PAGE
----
I knew things during this console-war would get heavy, but man…this is getting pretty frenzied. A few short days ago at the Computer Entertainment Show, Xbox executives Peter Moore and Chris Satchelle trounced the efforts of Sony's PlayStation Online Network by calling it a disaster. They continued to bash Sony, stating that the brand doesn't have the "DNA" to create a proper online infrastructure.

Frankly, though, Microsoft isn't one to talk — Sony's downloadable efforts have already surpassed that of Microsoft's with the availability of games and demos like Gran Turismo HD, GripShift, Tekken, and so forth. Likewise, Sony's decision to not cap the online download limit (like Microsoft's 50MB limit), and allow for developers to launch file sizes as large as they wish is a critical move. And this is an opinion of someone who reports on both consoles, but I've digressed.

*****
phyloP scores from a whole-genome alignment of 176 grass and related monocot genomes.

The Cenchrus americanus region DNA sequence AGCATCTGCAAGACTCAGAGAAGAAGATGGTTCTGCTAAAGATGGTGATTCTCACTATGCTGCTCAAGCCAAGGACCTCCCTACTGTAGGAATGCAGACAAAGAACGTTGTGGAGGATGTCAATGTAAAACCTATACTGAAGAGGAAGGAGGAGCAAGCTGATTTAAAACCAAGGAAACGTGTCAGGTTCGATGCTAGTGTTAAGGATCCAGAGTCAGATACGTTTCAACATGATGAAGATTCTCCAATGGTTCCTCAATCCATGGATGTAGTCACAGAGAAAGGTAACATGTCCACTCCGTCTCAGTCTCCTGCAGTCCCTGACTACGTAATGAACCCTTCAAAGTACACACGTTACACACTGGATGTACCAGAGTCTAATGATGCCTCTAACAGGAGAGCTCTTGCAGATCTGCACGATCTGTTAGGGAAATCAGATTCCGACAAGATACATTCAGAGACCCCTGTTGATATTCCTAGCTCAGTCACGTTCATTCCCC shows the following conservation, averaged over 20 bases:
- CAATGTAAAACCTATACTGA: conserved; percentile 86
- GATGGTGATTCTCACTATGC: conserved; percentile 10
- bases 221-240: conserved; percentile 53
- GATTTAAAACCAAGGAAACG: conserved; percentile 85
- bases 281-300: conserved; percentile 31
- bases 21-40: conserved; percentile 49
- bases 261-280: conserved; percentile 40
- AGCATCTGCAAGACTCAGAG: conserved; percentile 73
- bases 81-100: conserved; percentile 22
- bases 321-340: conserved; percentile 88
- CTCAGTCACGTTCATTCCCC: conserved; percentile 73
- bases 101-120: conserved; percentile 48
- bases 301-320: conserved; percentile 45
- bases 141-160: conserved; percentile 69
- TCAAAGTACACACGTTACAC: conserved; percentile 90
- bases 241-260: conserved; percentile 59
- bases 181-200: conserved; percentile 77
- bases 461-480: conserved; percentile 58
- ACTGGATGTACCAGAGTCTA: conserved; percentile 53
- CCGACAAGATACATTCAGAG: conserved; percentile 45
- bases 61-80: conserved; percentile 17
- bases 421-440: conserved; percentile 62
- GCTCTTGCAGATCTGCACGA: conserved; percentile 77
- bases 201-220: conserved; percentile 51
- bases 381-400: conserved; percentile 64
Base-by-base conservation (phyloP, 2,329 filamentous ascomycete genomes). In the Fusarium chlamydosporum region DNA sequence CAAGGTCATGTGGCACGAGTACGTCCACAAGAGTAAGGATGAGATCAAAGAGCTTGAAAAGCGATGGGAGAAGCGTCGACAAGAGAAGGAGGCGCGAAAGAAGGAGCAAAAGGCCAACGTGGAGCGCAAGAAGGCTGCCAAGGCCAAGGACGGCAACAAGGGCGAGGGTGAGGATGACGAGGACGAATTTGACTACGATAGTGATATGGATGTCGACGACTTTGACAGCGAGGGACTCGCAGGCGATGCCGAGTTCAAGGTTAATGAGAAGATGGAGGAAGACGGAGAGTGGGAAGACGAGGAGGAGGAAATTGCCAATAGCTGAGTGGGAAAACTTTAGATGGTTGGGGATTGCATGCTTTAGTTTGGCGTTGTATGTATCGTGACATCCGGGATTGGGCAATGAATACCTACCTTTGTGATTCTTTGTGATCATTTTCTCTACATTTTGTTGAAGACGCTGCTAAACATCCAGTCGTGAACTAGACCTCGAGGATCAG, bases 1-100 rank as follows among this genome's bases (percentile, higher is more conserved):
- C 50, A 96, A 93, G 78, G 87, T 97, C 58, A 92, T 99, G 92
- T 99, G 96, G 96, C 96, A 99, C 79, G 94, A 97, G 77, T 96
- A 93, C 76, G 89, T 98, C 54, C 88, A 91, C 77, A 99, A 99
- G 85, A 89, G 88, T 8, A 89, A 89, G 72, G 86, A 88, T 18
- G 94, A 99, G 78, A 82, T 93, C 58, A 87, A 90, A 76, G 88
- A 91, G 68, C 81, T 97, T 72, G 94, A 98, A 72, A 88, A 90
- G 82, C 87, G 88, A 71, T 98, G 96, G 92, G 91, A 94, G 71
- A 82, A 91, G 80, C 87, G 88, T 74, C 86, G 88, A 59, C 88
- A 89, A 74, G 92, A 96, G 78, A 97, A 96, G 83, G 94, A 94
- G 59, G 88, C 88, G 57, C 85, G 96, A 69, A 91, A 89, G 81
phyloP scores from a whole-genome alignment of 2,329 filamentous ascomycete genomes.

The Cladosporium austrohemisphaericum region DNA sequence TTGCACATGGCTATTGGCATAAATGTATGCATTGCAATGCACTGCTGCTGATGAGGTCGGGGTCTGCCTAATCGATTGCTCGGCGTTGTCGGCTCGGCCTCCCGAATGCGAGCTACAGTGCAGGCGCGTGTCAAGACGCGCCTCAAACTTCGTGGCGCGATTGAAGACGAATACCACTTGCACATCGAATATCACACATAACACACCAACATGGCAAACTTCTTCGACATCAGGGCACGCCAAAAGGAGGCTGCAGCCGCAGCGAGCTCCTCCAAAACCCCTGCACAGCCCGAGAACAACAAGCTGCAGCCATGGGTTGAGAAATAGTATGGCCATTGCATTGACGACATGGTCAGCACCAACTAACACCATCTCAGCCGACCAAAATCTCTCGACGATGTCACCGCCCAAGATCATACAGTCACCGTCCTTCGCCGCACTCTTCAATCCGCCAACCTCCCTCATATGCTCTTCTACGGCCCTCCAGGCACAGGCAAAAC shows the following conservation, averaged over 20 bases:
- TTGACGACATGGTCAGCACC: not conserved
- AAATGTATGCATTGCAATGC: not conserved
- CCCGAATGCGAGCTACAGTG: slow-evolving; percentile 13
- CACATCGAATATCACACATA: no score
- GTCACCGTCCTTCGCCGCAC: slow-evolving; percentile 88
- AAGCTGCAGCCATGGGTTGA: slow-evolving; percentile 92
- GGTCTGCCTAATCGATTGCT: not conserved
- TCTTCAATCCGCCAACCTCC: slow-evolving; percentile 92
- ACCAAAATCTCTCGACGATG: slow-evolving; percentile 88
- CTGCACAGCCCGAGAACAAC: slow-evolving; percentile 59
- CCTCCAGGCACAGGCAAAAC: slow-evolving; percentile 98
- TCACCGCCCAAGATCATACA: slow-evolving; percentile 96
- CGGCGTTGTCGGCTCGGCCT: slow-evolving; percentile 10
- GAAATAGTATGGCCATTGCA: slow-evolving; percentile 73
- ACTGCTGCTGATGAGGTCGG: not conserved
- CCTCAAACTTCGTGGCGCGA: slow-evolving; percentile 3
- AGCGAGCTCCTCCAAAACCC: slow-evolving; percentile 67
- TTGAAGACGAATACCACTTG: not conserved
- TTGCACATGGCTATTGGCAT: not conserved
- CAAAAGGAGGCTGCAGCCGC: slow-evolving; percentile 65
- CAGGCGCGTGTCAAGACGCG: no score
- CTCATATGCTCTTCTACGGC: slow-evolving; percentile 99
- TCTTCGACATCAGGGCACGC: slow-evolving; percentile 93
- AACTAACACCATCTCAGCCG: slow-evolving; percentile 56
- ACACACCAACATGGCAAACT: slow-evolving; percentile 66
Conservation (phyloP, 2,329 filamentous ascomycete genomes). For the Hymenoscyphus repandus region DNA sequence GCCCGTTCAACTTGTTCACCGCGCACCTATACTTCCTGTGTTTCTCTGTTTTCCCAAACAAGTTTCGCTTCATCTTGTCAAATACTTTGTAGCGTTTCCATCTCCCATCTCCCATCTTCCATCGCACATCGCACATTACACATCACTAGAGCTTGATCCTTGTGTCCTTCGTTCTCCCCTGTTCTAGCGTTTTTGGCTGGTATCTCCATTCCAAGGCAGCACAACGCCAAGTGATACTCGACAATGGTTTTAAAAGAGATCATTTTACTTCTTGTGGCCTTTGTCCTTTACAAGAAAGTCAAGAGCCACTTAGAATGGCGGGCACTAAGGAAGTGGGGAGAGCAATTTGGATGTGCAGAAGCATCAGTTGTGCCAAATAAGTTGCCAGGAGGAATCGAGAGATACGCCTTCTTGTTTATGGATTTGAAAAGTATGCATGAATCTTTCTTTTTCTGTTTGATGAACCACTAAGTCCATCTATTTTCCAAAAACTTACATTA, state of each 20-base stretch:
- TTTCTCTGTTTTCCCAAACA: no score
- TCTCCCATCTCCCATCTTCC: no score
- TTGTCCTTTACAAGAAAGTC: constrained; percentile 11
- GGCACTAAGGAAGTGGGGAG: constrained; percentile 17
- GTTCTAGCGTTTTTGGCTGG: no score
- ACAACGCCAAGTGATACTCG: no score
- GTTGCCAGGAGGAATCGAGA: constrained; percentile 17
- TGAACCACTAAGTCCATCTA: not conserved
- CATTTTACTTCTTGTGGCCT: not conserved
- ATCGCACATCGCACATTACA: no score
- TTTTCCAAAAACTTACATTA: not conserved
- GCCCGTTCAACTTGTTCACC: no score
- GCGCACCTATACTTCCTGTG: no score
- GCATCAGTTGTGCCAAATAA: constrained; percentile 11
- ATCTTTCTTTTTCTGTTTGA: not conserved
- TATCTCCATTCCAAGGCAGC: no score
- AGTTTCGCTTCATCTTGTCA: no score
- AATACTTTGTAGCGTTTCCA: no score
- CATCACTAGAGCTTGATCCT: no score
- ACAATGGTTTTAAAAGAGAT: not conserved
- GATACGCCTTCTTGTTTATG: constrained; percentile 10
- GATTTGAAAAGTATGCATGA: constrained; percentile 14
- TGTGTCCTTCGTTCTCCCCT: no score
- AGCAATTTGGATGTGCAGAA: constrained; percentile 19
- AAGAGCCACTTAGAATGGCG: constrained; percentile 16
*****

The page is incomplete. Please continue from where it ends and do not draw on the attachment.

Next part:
Sony's Director of Corporate Communications (a.k.a. Sony's PR powerhouse), Dave Karakker, briefed GamePro about what his thoughts and feelings are regarding Microsoft's comments. "I would argue that consumers worldwide, to the tune of over 200 million PlayStations, PS2s, PSPs and PS3s, have decided whether or not Sony has the DNA to deliver hardware, software and services to suit this industry," Karakker said.

"I think if you look at Gran Turismo HD alone, it points to the potential of the PlayStation Network and the kind of ground breaking content we plan to offer."

Interestingly enough, Karakker also made it a point to clarify that Microsoft's latest announcement of selling 10.4 million consoles isn't entirely correct. Karakker says that to Microsoft "selling" is the same thing as units "shipped" to stores. This hints at the possibility that there aren't 10.4 million X360 owners, but more like 9 million owners.

"To Sony, shipped has always meant 'sold and shipped to retailers,'" Karakker says. "Microsoft views 'sold' as what has been sold to retailers but could be sitting on pallets in warehouses or stacked on store shelves. 'Sold' to Sony has always meant what the consumer has actually purchased. I think many people have incorrectly viewed our competitor's 'sold' figure to believe it was actually sold to consumers, which it was not."

And that's the way the cookie crumbles, kids.

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